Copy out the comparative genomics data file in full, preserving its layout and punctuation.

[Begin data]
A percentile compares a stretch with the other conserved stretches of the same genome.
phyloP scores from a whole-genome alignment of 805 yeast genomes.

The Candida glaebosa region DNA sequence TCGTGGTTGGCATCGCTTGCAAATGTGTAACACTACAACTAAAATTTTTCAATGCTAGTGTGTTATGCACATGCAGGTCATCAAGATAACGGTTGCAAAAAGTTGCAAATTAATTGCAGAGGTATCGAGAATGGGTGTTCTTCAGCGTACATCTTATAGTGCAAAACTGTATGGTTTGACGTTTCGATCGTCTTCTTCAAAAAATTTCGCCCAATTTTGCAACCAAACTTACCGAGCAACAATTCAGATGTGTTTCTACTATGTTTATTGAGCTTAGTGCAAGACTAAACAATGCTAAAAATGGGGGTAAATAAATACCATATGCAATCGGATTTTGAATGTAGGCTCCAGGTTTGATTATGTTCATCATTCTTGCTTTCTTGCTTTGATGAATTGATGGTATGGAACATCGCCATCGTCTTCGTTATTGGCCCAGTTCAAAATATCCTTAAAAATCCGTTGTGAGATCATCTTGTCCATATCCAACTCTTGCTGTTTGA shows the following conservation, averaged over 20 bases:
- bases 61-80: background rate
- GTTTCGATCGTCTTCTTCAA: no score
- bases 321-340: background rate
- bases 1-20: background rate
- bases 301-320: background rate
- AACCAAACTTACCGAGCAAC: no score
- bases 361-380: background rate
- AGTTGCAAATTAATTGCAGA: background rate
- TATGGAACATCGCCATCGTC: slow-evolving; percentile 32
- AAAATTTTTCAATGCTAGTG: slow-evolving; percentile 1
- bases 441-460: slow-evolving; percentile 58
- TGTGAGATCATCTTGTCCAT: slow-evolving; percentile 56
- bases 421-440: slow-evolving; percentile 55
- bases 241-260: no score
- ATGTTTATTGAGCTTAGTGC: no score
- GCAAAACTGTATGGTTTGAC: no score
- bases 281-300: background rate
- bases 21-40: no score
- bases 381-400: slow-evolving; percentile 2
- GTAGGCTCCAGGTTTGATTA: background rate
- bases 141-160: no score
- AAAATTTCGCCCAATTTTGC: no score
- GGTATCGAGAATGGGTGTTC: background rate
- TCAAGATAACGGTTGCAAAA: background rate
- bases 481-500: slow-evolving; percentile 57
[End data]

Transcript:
A percentile compares a stretch with the other conserved stretches of the same genome.
phyloP scores from a whole-genome alignment of 805 yeast genomes.

The Candida glaebosa region DNA sequence TCGTGGTTGGCATCGCTTGCAAATGTGTAACACTACAACTAAAATTTTTCAATGCTAGTGTGTTATGCACATGCAGGTCATCAAGATAACGGTTGCAAAAAGTTGCAAATTAATTGCAGAGGTATCGAGAATGGGTGTTCTTCAGCGTACATCTTATAGTGCAAAACTGTATGGTTTGACGTTTCGATCGTCTTCTTCAAAAAATTTCGCCCAATTTTGCAACCAAACTTACCGAGCAACAATTCAGATGTGTTTCTACTATGTTTATTGAGCTTAGTGCAAGACTAAACAATGCTAAAAATGGGGGTAAATAAATACCATATGCAATCGGATTTTGAATGTAGGCTCCAGGTTTGATTATGTTCATCATTCTTGCTTTCTTGCTTTGATGAATTGATGGTATGGAACATCGCCATCGTCTTCGTTATTGGCCCAGTTCAAAATATCCTTAAAAATCCGTTGTGAGATCATCTTGTCCATATCCAACTCTTGCTGTTTGA shows the following conservation, averaged over 20 bases:
- bases 61-80: background rate
- GTTTCGATCGTCTTCTTCAA: no score
- bases 321-340: background rate
- bases 1-20: background rate
- bases 301-320: background rate
- AACCAAACTTACCGAGCAAC: no score
- bases 361-380: background rate
- AGTTGCAAATTAATTGCAGA: background rate
- TATGGAACATCGCCATCGTC: slow-evolving; percentile 32
- AAAATTTTTCAATGCTAGTG: slow-evolving; percentile 1
- bases 441-460: slow-evolving; percentile 58
- TGTGAGATCATCTTGTCCAT: slow-evolving; percentile 56
- bases 421-440: slow-evolving; percentile 55
- bases 241-260: no score
- ATGTTTATTGAGCTTAGTGC: no score
- GCAAAACTGTATGGTTTGAC: no score
- bases 281-300: background rate
- bases 21-40: no score
- bases 381-400: slow-evolving; percentile 2
- GTAGGCTCCAGGTTTGATTA: background rate
- bases 141-160: no score
- AAAATTTCGCCCAATTTTGC: no score
- GGTATCGAGAATGGGTGTTC: background rate
- TCAAGATAACGGTTGCAAAA: background rate
- bases 481-500: slow-evolving; percentile 57